Up until about 1600, most of the world views that existed in different cultures did see man and the universe as more or less intertwined and inseparable ... either through the medium of what they called God or in some other way. But all that was understood. The particular intellectual game that led us to discover all the wonders of science forced us to abandon temporarily that idea. In other words, in order to do physics, to do biology, we were actually taught to pretend that things were like little machines because only then could you tinker with them and find out what makes them tick. That's all fine. It was a tremendous endeavor, and it paid off.
But it may have been factually wrong. That is, the constitution of the universe may be such that the human self and the substance that things made out of, the spatial matter or whatever you call it, are much more inextricably related than we realized. Now, I am not talking about some kind of aboriginal primitivism. I am saying that it may actually be a matter of fact that those things are more related than we realize.
And that we have been trained to play a trick on ourselves for the last 300 years in order to discover certain things. Now, if that's true -- there are plenty of people in the world who are beginning to say it is, by the way, certainly in physics and other related subjects -- then my own contribution to that line of thought has to do with these structures of sameness that I have been talking about.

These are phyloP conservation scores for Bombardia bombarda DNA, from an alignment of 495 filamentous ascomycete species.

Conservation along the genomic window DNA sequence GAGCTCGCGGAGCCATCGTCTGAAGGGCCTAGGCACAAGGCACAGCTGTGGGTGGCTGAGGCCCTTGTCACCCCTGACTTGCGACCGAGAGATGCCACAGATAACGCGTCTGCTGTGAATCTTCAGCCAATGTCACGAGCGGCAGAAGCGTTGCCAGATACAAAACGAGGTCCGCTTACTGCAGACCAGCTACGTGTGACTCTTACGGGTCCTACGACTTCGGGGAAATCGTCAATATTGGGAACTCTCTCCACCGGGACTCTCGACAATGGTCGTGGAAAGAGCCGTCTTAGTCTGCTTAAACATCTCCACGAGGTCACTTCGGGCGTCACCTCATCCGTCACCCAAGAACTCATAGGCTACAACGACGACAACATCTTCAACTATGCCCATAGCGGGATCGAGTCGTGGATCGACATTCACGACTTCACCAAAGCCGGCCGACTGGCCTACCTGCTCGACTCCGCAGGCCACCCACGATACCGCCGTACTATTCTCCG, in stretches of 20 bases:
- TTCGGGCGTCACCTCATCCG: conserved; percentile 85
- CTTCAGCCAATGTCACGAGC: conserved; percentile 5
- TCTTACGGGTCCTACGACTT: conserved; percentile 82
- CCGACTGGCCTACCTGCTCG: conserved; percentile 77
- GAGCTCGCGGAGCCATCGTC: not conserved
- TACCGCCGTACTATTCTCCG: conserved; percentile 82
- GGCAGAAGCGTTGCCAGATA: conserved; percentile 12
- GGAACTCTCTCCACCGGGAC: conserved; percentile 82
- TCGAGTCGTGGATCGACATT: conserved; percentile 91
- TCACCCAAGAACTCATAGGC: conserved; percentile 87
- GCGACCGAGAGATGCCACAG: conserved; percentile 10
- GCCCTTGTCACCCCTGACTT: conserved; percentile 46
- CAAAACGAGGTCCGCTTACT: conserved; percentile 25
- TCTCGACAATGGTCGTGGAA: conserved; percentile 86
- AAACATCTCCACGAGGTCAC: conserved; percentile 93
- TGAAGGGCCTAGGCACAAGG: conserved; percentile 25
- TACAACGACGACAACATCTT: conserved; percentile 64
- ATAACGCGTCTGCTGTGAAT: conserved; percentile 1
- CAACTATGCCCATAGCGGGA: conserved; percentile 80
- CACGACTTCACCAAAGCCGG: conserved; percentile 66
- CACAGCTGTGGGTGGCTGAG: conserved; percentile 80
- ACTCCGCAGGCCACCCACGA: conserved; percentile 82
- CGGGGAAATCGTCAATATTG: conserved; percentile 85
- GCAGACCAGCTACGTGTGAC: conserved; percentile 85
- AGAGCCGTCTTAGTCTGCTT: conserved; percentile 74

from Is it O.K. to be a Luddite? by Thomas Pynchon:
In ways more and less literal, folks in the 18th century believed that once upon a time all kinds of things had been possible which were no longer so. Giants, dragons, spells. The laws of nature had not been so strictly formulated back then. What had once been true working magic had, by the Age of Reason, degenerated into mere machinery. Blake's dark Satanic mills represented an old magic that, like Satan, had fallen from grace. As religion was being more and more secularized into Deism and nonbelief, the abiding human hunger for evidence of God and afterlife, for salvation -- bodily resurrection, if possible -- remained. The Methodist movement and the American Great Awakening were only two sectors on a broad front of resistance to the Age of Reason, a front which included Radicalism and Freemasonry as well as Luddites and the Gothic novel. Each in its way expressed the same profound unwillingness to give up elements of faith, however "irrational," to an emerging technopolitical order that might or might not know what it was doing. "Gothic" became code for "medieval," and that has remained code for "miraculous," on through Pre-Raphaelites, turn-of-the-century tarot cards, space opera in the pulps and comics, down to Star Wars and contemporary tales of sword and sorcery.
To insist on the miraculous is to deny to the machine at least some of its claims on us, to assert the limited wish that living things, earthly and otherwise, may on occasion become Bad and Big enough to take part in transcendent doings.